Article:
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Ostow, M. (1967). The Scientific Basis of Drug Therapy in Psychiatry. Proceedings of a Symposium Held at St. Bartholomew's Hospital, London: Edited by John Marks and C. M. B. Pare. New York: Pergamon Press, 1965. 217 pp.. Psychoanal Q., 36:447-449.

(1967). Psychoanalytic Quarterly, 36:447-449

The Scientific Basis of Drug Therapy in Psychiatry. Proceedings of a Symposium Held at St. Bartholomew's Hospital, London: Edited by John Marks and C. M. B. Pare. New York: Pergamon Press, 1965. 217 pp.

Review by:
Mortimer Ostow

The drugs that have become available in recent years for the treatment of mental illness trouble psychiatrists. They are obviously potent in their power to ameliorate illness, and also in their power to aggravate it. Therefore whether the patient improves or deteriorates depends upon the skill the psychiatrist can marshal in administering these agents. Unfortunately, practical and reliable criteria and indicators have not yet become working tools of most psychiatrists, and those that are available are difficult to use by psychiatrists who are not analytically trained. Therefore a number of books have been published in recent years that present collections of papers focusing on the subject that is the title of this book.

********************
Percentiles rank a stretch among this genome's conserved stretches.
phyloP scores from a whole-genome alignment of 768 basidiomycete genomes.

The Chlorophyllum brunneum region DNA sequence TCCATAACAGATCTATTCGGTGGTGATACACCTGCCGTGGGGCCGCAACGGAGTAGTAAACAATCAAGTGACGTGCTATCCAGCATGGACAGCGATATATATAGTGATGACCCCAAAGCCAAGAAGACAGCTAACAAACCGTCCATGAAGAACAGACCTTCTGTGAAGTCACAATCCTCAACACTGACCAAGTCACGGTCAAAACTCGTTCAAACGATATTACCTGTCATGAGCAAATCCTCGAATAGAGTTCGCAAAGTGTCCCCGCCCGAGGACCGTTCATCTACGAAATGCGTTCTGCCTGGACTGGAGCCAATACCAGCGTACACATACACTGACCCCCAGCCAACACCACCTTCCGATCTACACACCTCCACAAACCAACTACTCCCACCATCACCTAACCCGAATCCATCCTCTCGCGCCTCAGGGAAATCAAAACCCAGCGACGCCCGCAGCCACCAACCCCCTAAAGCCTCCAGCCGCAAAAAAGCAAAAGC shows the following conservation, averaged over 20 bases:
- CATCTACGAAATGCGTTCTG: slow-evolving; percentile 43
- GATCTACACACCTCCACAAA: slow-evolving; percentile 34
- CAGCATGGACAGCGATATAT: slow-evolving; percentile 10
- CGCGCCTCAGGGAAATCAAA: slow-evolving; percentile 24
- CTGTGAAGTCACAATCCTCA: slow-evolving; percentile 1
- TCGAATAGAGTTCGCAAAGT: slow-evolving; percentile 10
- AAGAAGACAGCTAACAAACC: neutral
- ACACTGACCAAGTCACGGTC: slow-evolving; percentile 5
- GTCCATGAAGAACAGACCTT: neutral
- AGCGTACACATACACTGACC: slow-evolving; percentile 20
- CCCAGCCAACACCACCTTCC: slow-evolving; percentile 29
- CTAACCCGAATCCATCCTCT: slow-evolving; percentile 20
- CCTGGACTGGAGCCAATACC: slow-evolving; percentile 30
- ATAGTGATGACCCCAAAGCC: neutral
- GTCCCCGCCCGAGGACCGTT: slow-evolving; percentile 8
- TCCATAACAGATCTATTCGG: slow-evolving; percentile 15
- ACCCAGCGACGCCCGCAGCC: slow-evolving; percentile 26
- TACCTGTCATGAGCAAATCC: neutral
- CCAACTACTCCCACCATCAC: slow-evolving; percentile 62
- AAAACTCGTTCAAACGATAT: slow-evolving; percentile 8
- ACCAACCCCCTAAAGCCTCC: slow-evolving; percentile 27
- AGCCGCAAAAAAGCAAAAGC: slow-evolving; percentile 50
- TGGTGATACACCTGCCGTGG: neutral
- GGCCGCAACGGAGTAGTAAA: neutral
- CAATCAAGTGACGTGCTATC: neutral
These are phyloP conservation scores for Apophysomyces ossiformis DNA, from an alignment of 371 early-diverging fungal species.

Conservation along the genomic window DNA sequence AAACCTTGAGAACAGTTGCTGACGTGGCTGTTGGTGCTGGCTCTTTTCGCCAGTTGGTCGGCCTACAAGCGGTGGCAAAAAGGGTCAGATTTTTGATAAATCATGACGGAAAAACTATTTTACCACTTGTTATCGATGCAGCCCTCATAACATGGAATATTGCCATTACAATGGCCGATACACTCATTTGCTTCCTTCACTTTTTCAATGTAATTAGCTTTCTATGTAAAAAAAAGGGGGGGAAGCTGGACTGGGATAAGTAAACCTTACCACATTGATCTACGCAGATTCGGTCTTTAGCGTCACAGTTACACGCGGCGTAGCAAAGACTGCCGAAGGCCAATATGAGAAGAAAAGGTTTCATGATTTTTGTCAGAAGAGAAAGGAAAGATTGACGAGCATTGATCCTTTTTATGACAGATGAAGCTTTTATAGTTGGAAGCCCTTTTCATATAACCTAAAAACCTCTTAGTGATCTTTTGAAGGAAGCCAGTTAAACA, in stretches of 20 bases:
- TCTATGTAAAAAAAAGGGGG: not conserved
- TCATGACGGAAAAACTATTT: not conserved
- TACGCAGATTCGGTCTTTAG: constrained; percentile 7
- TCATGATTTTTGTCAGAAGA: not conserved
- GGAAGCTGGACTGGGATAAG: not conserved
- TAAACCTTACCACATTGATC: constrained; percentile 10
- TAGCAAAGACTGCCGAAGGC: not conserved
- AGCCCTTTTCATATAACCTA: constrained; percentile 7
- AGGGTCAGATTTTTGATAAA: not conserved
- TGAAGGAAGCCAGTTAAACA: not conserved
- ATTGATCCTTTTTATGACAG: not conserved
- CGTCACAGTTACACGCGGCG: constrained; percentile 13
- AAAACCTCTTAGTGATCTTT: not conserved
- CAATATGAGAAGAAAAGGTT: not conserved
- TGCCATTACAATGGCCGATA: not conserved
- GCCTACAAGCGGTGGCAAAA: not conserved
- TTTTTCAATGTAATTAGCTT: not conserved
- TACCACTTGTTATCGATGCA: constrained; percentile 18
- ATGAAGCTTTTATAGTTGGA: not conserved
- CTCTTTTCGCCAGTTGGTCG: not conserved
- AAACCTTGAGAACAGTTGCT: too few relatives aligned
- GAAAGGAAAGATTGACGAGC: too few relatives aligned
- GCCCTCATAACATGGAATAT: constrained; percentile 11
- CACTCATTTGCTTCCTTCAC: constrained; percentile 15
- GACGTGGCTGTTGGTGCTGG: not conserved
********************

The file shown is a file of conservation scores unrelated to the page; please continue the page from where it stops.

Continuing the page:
These collections resemble each other fairly closely. There are generally three groups of papers, as there are here. First, there is a set of essays on the pharmacologic chemistry of the various drugs, presented in this collection by Richter, Brodie, and Pletscher. These papers are well written, well organized, and scientifically sound. However the data provided offer little of practical use to the psychiatrist. Second, there is a set of papers describing the influence of these drugs on the behavior of experimental animals in a variety of artificial test situations. These are generally boring for the clinician since he can find almost no relation between the behavior elicited in the test situations and the pathologic behavior of the patient whom he treats. Third, there is a group of clinical papers in which the results of large scale tests are presented. These are the most frustrating papers of all because they so often contradict each other.

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